Primary Source Images: The New Era

The 1920s so reshaped American life that it came to be called by many names: the New Era, the Jazz Age, the Age of the Flapper, the Prosperity Decade, and, perhaps most commonly, the Roaring Twenties. The mass production and consumption of automobiles, household appliances, film, and radio fueled a new economy and new standards of living, new mass entertainment introduced talking films and jazz while sexual and social restraints loosened. But at the same time, many Americans turned their back on political and economic reform, denounced America’s shifting demographics, stifled immigration, retreated toward “old time religion,” and revived with millions of new members the Ku Klux Klan. On the other hand, many Americans fought harder than ever for equal rights and cultural observers noted the appearance of “the New Woman” and “the New Negro.” Old immigrant communities that had predated new immigration quotas, meanwhile, clung to their cultures and their native faiths. The 1920s were a decade of conflict and tension. Whatever the decade was, as the following sources reveal, it was not “normalcy.”

Advertising

Old newspaper advertisement for Aspirin, diamond rings, clippers, face creams, typewriters, and training to be a dental nurse.

“Advertising Section” Photoplay (October 1924) Museum of Modern Art Library, via Archive.org.

In the 1920’s Americans across the country bought magazines like Photoplay in order to get more information about the stars of their new favorite entertainment media: the movies. Advertisers took advantage of this broad audience to promote a wide range of goods and services to both men and women who enjoyed the proliferation of consumer culture during this time. “Advertising Section” Photoplay (October 1924) Museum of Modern Art Library, via Archive.org.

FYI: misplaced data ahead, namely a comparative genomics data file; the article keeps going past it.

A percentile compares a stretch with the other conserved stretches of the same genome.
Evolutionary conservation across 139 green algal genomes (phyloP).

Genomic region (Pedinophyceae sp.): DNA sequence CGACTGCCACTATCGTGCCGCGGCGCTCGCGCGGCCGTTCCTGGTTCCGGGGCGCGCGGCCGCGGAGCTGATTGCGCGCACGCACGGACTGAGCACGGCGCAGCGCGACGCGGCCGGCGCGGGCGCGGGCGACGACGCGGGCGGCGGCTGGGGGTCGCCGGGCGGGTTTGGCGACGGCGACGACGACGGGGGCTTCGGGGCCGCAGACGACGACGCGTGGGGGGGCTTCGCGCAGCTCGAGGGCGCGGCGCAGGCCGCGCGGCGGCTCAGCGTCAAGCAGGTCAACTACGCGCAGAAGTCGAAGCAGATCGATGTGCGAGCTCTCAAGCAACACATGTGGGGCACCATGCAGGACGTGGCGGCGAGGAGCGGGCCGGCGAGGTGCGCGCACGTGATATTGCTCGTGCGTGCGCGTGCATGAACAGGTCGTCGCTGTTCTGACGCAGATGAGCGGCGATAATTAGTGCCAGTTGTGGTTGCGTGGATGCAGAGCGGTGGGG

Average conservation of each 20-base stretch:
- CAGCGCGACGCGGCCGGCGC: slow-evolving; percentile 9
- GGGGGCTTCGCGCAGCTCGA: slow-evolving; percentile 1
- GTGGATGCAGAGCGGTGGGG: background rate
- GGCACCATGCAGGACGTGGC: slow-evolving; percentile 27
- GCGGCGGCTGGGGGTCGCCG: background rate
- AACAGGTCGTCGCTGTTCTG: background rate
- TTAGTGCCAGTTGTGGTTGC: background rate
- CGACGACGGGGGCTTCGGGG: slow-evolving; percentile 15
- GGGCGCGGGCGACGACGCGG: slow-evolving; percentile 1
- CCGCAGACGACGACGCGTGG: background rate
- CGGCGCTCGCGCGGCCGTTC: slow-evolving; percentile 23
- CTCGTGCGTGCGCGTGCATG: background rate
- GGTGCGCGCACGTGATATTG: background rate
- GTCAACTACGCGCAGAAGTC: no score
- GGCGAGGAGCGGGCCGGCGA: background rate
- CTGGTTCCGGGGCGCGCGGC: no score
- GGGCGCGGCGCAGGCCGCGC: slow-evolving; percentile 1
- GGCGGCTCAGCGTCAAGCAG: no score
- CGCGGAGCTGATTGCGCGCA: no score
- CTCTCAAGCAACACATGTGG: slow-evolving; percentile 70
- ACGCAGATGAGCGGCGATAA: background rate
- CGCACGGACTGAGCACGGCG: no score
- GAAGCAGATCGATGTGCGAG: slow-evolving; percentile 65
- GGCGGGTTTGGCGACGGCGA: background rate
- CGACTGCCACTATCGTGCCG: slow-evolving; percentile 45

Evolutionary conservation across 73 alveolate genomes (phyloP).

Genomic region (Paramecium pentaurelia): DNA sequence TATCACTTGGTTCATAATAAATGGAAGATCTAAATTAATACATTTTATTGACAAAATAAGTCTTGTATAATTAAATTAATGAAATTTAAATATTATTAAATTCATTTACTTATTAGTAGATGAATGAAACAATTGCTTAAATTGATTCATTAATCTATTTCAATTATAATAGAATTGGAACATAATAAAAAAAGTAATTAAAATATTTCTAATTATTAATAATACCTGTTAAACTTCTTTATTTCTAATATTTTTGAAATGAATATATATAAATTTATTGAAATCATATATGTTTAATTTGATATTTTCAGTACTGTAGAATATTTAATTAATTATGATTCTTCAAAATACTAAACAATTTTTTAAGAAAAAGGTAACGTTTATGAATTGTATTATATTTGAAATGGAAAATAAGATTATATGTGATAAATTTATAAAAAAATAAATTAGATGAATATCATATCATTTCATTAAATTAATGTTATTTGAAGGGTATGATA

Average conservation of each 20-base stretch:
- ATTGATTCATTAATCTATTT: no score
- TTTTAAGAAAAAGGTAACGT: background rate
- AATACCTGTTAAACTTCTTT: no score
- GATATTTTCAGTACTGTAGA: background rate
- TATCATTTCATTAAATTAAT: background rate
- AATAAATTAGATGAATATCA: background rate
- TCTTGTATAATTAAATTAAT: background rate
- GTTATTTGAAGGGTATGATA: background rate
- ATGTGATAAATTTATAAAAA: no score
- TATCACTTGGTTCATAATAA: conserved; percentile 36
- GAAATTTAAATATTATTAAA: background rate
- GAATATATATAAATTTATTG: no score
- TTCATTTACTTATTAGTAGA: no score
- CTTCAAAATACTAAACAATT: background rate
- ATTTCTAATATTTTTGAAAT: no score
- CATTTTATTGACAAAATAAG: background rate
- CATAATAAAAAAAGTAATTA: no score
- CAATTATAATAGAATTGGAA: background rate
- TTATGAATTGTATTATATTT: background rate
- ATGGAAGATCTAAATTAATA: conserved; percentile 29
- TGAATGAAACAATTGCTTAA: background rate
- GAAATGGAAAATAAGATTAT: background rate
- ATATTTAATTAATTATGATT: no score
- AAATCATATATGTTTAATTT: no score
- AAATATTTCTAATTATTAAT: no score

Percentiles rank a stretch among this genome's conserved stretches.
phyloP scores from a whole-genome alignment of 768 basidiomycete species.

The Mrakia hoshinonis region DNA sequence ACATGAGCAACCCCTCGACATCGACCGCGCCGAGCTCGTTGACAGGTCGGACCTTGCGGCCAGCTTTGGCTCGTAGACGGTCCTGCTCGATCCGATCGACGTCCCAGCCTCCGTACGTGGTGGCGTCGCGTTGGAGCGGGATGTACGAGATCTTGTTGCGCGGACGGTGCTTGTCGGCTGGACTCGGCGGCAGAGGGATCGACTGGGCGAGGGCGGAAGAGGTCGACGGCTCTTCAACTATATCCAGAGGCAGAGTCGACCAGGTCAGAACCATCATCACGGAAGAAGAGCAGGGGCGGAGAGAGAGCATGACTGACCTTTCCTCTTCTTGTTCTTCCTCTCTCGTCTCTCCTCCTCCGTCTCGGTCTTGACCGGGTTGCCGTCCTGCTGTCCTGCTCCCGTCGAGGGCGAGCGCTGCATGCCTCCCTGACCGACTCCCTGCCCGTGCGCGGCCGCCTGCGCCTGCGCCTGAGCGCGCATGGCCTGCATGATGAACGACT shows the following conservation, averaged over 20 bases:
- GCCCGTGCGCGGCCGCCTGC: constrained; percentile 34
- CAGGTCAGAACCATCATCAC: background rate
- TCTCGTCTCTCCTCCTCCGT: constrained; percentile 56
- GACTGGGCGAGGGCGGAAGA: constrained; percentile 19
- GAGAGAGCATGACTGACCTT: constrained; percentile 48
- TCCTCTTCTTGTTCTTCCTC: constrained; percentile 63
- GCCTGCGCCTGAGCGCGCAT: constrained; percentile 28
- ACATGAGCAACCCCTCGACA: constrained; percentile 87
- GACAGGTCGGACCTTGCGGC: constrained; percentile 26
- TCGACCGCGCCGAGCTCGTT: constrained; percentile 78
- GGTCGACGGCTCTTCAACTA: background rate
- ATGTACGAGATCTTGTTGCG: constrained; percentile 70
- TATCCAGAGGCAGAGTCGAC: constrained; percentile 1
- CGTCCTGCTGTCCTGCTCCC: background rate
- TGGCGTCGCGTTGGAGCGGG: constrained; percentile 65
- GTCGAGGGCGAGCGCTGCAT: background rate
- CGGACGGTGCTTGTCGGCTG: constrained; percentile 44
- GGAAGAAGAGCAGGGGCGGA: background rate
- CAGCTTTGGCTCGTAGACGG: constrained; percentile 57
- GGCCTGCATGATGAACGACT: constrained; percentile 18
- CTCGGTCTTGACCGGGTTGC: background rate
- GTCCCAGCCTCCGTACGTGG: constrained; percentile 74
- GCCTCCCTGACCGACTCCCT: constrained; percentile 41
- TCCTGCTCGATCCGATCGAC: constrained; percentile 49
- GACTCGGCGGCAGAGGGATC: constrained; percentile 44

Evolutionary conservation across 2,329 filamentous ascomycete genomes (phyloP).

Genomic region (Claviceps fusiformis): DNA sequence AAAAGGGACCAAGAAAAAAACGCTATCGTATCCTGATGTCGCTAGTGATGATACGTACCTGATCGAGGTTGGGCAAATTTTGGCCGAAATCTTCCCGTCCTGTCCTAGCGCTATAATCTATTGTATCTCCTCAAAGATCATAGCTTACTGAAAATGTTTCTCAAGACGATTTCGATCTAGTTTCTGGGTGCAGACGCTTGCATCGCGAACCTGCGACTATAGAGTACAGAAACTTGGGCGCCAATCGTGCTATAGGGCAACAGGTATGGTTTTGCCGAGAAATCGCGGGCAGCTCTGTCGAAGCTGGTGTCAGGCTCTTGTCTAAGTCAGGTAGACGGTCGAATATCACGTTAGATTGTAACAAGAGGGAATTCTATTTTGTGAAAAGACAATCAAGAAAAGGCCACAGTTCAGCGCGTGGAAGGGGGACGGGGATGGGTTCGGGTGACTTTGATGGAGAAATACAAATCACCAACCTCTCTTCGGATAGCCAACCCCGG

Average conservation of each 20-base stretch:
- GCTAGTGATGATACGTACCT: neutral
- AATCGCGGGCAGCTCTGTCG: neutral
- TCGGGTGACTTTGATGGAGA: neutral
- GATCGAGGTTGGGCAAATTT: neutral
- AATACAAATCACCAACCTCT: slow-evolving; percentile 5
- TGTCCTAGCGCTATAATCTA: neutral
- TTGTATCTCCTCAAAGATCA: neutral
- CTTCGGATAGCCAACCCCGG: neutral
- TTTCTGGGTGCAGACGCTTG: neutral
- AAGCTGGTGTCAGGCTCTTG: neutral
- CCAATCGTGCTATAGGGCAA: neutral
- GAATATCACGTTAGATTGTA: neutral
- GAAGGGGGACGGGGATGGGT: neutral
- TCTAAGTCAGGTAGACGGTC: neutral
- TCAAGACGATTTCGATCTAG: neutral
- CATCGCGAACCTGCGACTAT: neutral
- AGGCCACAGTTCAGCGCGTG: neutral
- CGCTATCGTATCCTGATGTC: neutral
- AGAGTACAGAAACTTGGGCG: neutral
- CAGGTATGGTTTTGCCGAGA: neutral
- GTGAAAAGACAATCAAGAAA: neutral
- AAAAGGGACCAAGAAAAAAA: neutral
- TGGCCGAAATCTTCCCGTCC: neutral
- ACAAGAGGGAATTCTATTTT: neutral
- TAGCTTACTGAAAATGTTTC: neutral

Klan Gathering (1920s)

KKK gathering of a burning cross, 30-50 people in white robes and pointed white masks, and others in suits down on the ground.

Underwood and Underwood, “Klan assembles Short Distance from U.S. Capitol,” (ca. 1920’s). Library of Congress.

This photo by popular news photographers Underwood and Underwood shows a gathering of a reported 300 Ku Klux Klansmen just outside Washington DC to initiate a new group of men into their order. The proximity of the photographer to his subjects for one of the Klan’s notorious night-time rituals suggests that this was yet another of the Klan’s numerous publicity stunts.